The room—called the HIVE, for Highly Immersive Visualization Environment—was hardly the only place at BP buzzing with activity. Earlier, locked in the 10-meter-square “intervention room” on the third floor, scientist fought scientist in the battle over whether to proceed with an established way to plug the leak, the so-called “top kill” operation…
Texas State Senator Troy Fraser, a Republican from Horseshoe Bay, has proposed that the state create a new energy council under Senate Bill 15. According to a recent article by the Texas Tribune’s Kate Galbraithe, Senator Fraser’s proposal would create a Texas Energy Planning Council tasked with planning the state’s energy policy. In a hearing last week in the Texas Senate Natural Resource Committee, key language was removed that would have required the new council to identify the electricity fleets highest polluting power plants. This information would enable state planners to modify long-term strategic plans to decrease the environmental impact of the state’s power generation fleet.
The Advanced Research Projects Agency – Energy (ARPA-E) works at the heart of high-risk energy innovations. Modeled after the Defense Advanced Research Projects Agency (DARPA), ARPA-E was established in 2007 to promote and fund energy technology research and development. With an annual budget in the neighborhood of $400 million, this agency supports the development of technologies that result in reductions in imported fuels and energy-related greenhouse-gas emissions, while improving energy efficiency across all sectors.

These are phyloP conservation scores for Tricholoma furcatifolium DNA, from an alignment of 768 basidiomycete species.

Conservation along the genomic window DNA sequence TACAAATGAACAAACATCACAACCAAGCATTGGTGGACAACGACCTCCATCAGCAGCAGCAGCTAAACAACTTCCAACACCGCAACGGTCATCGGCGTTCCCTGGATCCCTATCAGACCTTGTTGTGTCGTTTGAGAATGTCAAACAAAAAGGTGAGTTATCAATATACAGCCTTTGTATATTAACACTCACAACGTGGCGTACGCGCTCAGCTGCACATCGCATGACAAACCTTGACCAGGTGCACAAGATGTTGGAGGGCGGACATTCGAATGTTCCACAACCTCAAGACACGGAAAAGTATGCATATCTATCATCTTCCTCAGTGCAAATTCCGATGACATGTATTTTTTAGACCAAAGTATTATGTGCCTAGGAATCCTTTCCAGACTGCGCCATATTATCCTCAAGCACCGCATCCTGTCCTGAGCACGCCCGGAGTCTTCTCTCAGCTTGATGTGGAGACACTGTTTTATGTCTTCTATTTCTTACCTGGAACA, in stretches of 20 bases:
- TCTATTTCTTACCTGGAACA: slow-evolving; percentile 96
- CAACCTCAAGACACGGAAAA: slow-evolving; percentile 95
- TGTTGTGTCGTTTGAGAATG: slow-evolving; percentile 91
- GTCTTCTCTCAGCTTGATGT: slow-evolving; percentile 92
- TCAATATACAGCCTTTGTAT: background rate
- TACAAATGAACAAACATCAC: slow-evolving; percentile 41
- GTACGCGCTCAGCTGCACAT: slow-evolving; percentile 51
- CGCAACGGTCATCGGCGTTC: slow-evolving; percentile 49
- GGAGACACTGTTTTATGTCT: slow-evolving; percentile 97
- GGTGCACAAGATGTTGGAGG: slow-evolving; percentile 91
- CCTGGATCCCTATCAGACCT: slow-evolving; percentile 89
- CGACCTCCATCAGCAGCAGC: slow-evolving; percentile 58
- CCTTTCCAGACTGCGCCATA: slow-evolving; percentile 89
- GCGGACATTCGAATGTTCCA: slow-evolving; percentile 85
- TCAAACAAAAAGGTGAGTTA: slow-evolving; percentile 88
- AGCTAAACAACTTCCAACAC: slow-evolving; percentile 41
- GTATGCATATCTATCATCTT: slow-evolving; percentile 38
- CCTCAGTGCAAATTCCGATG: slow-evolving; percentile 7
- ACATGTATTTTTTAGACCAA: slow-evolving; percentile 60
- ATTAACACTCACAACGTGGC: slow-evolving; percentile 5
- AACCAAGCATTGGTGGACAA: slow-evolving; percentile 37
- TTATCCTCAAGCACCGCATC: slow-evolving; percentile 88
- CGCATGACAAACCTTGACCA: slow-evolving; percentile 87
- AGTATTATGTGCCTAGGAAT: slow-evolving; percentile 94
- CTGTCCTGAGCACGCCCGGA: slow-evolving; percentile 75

On Thursday, the agency’s director Arun Majumdar announced that a new technology will be tested on the nation’s electric grid. It is believed that the first company to be tested in this grid environment will be an advanced compressed air energy storage (CAES) technology. This technology could efficiently store energy in the form of compressed air, which can be stored and later released – creating a type of air battery that can be used on the gigawatt (power plant) scale.
One week ago, Congress narrowly avoided a federal government shutdown with an 11th-hour budget compromise to the tune of $38 billion in budget cuts. While the U.S. Environmental Protection Agency (EPA) was spared the most extensive fo the proposed budget cuts, its funding was still significantly reduced. In Texas, these cuts will result in a $55 million reduction in federal funding support for clean water projects in the state.
According to the Texas Water Development Board (TWDB), there are currently more than $700 million worth of drinking water projects currently on the board in Texas. Most of these 160+ projects will be delayed with this cut in funding for the next fiscal year.